A total solar eclipse – when the moon passes entirely in front of the sun – will occur Friday morning over the North Atlantic Ocean. The full effect of the eclipse will be visible in that region, and a partial eclipse will be in view for a much wider area.
As explained in a CBS News report, “While a total eclipse will be a hard-to-catch sight, billions around the globe will be able to see a partial one, when the edge of the moon first intrudes into the solar disc.”
The two-hour eclipse should be visible to some degree in northern Africa, western Asia and parts of the Middle East. The entirety of Europe will witness a partial eclipse. According to the European Space Agency, the phenomenon will appear as roughly half an eclipse in Italy, increasing in darkness across locations in Europe until its darkest appearance as a 97 percent eclipsed sun in northern Scotland.
In addition to scores of amateur solar viewers, astronomers will be watching closely for the rare opportunity the event affords for solar study. As explained by CBS News, the event offers scientists “a rare chance to directly observe the interactions between different layers of the sun’s atmosphere, known as the photosphere, chromosphere and the solar corona.”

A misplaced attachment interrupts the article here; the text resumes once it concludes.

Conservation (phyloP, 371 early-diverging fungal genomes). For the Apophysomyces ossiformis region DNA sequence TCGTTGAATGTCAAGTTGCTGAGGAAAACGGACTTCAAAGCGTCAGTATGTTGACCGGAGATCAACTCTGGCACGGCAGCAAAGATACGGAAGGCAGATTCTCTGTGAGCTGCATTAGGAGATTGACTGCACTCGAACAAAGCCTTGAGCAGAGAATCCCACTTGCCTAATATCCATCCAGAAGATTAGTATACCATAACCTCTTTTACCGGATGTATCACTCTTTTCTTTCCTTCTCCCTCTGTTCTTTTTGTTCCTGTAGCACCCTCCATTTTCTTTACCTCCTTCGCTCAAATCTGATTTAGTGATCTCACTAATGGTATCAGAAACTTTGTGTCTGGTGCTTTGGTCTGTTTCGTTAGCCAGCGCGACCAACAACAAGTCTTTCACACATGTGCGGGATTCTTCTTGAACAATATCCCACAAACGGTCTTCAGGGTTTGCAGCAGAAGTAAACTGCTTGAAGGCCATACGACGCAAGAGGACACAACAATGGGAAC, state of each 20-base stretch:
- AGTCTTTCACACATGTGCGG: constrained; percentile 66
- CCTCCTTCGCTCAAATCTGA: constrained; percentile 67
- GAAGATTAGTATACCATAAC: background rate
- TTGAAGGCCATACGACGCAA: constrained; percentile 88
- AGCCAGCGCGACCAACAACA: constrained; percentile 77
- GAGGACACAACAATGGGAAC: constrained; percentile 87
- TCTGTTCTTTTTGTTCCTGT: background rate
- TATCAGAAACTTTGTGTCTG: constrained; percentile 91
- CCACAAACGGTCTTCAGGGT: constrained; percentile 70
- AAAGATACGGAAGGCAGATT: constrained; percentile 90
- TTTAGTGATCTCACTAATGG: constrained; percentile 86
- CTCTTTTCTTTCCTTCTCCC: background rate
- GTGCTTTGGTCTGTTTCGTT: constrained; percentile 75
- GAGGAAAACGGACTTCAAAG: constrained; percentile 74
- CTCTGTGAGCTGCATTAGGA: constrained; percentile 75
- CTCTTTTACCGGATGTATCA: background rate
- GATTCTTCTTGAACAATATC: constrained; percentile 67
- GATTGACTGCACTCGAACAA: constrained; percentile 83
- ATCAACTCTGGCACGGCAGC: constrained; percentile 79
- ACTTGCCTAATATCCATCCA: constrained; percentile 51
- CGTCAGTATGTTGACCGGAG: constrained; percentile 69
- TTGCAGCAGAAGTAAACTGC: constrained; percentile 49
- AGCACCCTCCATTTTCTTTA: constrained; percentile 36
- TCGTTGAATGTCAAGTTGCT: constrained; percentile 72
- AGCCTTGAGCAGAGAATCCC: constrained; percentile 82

The eclipse offers a better view of the sun’s atmosphere because it is normally too difficult to see due to the sun’s brightness. Scientists hope that further study of the Sun’s corona may help aid in predicting the timing and impact of solar flares like the one that bombarded Earth earlier this week.
The next opportunity for people in the United States to view a total solar eclipse will be Aug. 21, 2017.